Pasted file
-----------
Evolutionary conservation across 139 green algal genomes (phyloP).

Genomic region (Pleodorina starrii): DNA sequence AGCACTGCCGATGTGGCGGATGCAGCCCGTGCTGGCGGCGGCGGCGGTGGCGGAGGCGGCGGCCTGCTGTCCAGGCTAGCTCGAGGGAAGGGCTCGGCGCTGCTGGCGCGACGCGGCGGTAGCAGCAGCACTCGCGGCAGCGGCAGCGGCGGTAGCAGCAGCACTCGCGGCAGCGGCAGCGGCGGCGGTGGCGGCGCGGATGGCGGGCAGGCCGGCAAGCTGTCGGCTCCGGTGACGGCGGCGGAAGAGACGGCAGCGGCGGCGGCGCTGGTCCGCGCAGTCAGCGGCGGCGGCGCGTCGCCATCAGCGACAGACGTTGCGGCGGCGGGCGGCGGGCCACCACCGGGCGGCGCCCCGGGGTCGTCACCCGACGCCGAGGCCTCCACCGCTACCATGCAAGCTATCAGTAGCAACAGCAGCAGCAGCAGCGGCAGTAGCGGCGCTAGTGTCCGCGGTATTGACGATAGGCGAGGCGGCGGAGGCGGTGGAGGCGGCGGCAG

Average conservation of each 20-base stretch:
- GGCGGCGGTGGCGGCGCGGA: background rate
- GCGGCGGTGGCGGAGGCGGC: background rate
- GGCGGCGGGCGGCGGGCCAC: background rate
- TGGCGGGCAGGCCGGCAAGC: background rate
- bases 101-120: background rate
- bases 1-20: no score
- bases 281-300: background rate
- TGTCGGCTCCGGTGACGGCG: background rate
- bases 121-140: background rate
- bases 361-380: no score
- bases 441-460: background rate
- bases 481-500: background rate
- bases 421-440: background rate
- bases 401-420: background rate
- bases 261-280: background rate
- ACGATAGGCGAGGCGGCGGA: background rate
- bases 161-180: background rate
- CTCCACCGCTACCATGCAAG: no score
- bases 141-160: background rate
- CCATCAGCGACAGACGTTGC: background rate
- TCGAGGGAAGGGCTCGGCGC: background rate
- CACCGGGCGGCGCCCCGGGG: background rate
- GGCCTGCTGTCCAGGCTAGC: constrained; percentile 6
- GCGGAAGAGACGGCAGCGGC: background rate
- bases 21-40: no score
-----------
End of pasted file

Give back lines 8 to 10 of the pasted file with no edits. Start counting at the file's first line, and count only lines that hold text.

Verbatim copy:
- bases 101-120: background rate
- bases 1-20: no score
- bases 281-300: background rate